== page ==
An eye for an eye: A death sentence to Shahrukh Jatoi and Siraj Talpur, life to another
Shahrukh Jatoi and Siraj Talpur, along with two others, have been given the death sentence today. The harsh reality of murder has just taken its form and reactions across the board differ.
Many people are pondering over whether or not this really is justice served.
In my opinion, it is.
As cruel as it may sound, I not only agree with the decision made by the court but laud their valour to resort to such a decision. Many feel this may be another instance of judicial activitism but this is, unfortunately, justice in its raw form.
Some may argue that the sentence is not proportionate to the age of the defendants, however, what they fail to consider is the proportionality of the punishment to the crime committed. One could argue that our religion teaches us to forgive and maybe a less severe punishment is more appropriate, but then you didn’t lose your son, did you?
I am not married, but the closest I have to kids are my nephews. My blood boils when I hear of them even remotely being bullied at school; my heart races when they fall off of a swing or scrape their knees on the road when they come running to say hello – but this was death. The parents of Shahzeb Khan will never see their son again, they will never hear him laugh or experience the changes he undergoes in his life.
I am not this boy’s parent, sibling, relative or friend, but the pain they feel is ruthlessly palpable.
How could I forgive the person who took a gun and brutally shot at my child four times? How could I forget the face of my child when he comes to me wrapped in a white shroud? How could I forget the face of the boys who shot my son and then left him to die in cold blood?
My child, my relatives, my siblings, my parents, my nephews are all a part of me, my body and soul, outside of me. How do I seek to survive without all my parts functioning?
This verdict is not only justifiable, it also serves as a lesson to society. The judiciary does not care whose son or daughter you are, what societal status you hold or how much money you have. In front of a judge you are on your own – disconnected from all those who support you and you will be held accountable for all your actions. There is no escaping it.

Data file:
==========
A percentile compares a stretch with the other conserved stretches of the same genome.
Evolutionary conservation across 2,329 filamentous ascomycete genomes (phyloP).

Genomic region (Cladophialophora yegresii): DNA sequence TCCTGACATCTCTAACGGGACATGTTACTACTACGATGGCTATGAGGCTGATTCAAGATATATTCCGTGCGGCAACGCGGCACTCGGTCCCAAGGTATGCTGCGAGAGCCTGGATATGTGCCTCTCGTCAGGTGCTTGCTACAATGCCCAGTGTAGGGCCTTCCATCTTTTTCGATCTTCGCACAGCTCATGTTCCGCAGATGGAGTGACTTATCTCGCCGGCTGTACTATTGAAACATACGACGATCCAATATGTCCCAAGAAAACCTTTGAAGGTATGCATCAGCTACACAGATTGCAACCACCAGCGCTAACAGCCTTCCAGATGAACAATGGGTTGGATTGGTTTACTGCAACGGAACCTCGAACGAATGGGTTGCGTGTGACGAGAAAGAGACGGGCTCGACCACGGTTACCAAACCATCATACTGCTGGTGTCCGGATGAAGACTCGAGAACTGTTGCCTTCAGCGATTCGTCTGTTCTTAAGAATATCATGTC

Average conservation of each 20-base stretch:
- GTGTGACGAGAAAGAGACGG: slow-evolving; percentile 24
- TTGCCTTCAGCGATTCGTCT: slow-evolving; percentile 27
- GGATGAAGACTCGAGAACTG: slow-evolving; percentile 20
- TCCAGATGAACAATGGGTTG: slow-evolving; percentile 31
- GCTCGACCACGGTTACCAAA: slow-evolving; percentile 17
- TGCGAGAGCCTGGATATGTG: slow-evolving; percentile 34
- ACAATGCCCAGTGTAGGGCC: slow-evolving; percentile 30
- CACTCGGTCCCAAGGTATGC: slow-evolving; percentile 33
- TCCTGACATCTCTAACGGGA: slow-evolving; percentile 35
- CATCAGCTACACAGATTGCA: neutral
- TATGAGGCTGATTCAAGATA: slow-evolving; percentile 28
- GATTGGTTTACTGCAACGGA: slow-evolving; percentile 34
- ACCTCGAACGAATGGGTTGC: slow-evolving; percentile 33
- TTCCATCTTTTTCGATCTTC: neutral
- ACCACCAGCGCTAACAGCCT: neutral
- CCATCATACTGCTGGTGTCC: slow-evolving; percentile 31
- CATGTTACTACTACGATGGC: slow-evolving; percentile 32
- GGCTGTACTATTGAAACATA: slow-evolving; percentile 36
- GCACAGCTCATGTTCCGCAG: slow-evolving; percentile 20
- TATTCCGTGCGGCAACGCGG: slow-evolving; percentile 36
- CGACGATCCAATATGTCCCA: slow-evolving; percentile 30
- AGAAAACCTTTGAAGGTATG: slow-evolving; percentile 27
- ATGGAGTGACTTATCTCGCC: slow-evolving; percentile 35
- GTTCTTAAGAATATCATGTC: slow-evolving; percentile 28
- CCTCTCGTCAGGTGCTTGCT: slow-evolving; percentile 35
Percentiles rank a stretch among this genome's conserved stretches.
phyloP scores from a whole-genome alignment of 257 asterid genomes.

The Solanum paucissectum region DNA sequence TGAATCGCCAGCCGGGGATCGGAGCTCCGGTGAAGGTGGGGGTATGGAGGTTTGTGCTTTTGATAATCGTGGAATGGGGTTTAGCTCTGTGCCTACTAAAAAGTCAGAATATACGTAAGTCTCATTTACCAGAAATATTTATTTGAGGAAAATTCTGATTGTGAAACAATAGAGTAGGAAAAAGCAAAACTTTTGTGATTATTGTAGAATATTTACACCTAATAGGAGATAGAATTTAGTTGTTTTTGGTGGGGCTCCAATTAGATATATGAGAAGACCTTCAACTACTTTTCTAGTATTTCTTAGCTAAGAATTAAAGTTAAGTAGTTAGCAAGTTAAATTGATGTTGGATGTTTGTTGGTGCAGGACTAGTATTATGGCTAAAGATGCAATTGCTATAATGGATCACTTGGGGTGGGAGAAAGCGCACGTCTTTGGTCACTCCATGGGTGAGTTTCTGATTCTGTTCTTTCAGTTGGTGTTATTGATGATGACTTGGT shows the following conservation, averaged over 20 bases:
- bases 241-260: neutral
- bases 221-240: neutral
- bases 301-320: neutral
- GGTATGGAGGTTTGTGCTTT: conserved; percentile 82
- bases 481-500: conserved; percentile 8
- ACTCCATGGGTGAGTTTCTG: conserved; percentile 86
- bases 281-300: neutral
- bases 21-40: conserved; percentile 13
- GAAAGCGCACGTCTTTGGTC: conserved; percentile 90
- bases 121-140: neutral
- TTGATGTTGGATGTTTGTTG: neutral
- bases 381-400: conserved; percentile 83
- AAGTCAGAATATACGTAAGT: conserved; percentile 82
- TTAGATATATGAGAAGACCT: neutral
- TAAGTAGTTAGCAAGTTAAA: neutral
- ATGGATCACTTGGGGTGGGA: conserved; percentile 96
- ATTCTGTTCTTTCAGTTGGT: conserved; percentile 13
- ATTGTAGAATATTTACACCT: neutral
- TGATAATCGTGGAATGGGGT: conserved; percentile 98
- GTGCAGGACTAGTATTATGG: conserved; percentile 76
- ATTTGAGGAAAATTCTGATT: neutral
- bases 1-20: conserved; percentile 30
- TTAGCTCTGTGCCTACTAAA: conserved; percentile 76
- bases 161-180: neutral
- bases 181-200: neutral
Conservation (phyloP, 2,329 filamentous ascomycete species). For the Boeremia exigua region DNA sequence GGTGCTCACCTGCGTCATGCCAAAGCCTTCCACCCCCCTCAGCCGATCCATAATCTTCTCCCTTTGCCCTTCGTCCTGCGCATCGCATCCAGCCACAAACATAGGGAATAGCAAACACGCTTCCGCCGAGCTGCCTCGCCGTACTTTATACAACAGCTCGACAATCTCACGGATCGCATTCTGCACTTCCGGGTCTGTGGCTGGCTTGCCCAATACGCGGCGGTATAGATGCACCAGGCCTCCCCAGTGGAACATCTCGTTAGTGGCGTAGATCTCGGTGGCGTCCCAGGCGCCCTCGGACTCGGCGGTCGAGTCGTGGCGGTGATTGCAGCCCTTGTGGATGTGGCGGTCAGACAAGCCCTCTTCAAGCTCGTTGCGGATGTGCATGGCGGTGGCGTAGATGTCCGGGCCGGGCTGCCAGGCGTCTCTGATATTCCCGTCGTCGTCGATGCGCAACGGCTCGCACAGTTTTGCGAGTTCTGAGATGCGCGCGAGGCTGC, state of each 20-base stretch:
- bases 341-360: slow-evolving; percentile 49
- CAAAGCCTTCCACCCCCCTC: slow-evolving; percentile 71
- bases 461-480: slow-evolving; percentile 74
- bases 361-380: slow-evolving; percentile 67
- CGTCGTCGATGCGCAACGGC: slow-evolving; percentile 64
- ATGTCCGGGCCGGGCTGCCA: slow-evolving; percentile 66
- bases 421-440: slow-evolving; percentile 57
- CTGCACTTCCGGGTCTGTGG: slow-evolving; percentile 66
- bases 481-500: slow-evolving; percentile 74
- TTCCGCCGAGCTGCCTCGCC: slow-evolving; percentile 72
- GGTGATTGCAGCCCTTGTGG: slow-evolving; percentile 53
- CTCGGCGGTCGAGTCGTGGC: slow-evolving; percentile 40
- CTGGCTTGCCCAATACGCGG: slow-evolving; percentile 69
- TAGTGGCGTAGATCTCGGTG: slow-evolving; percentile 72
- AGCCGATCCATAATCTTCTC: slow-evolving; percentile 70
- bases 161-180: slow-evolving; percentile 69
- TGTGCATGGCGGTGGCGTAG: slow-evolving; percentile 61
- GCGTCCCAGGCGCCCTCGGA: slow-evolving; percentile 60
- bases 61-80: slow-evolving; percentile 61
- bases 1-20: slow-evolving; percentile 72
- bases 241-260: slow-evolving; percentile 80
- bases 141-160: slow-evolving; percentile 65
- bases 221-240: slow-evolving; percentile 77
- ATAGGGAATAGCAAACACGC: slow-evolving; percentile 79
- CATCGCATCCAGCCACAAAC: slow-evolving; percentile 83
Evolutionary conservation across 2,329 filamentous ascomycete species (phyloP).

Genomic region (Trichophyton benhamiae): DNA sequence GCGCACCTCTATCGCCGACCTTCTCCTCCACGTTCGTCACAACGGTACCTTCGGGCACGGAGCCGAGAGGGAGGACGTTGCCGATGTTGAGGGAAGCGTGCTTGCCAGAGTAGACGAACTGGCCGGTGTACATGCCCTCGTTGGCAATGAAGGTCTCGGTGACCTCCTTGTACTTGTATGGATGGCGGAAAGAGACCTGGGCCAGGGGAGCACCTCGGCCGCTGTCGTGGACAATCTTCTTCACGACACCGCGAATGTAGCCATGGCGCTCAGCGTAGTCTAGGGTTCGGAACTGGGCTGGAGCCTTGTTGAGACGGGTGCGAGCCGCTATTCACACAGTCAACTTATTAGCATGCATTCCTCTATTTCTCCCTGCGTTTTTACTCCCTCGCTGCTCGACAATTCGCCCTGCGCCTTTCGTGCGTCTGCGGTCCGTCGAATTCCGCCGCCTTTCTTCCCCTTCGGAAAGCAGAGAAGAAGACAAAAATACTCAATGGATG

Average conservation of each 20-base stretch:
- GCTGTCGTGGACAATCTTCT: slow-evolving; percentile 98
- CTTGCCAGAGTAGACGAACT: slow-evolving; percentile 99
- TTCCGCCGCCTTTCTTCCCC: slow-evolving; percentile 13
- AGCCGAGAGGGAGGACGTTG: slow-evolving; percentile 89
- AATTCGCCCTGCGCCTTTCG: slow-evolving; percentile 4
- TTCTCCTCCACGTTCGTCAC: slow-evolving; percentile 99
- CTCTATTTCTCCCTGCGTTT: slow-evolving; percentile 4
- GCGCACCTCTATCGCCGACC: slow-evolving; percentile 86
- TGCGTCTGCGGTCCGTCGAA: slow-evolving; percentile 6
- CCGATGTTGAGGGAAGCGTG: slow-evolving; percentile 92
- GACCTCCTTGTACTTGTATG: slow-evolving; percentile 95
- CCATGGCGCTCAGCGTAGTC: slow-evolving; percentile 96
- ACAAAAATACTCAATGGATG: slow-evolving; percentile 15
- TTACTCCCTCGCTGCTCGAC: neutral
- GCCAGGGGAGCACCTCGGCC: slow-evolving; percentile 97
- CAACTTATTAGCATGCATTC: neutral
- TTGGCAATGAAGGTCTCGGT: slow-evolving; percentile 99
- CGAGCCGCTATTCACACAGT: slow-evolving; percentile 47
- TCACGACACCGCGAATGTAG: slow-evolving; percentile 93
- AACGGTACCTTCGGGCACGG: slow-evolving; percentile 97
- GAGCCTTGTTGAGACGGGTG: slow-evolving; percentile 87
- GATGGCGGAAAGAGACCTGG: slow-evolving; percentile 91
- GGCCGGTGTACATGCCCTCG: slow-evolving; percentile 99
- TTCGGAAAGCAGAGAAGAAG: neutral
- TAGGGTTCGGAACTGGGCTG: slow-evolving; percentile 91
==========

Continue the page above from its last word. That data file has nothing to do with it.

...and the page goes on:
This was a necessity. If either Shahrukh Jatio or Siraj Talpur were excused for their actions, thrown in juvi or a rehabilitation center or given a sentence, less severe in its nature, you would have made this nation a breeding ground for juvenile murderers.
We have already seen the kind of example this case set for an even younger lot of children – Hamza Ahmed. We lost another life to that incident too.
Many argue that the main cause in all this is the upbringing of the child. The fact that it is a clear parental failure and that they, the parents should be held accountable in this instance and not the child. However, a death sentence to the children of these parents is the most direct punishment any parent could be afforded. Tacit as it may be, it is directed clearly towards not only these parents but all parents out there who have borne children.
This obsession with guns and blood has to stop. We have already lost far too many young lives and we will keep losing more until we do something about it. This has to stop.
Parents should take this verdict as a warning; your child is never old enough to carry arms or ammunition of any kind and not every Tom, Dick or Harry should be hired as a ‘guard’ to protect your kids. If you look closely at the facts of the recent cases of murder that have taken place you will notice that it is not really the child that initiates the argument – it is the guard that instigates it and it is the easy access to arms that conclude both cases.
I hope that this case comes as a welcome first step to disarming the people of the country. Weapons are not toys and lives are not games. Only those of age, with enough experience and training should be allowed to man a weapon of any kind.
You cannot commit murder and then roam about scot free. This verdict has shunned all opinions that drew the conclusion that the upper class will have an upper hand – sources will be used – justice will be tampered with and Shahzeb will be a name lost in history. It is a lesson served and one that should be taken seriously by one and all.
One life is worth waging a judicial war over. Every life is worth waging a judicial war over.
Nobody ever said justice would be lenient.
The views expressed by the writer and the reader comments do not necessarily reflect the views and policies of The Express Tribune.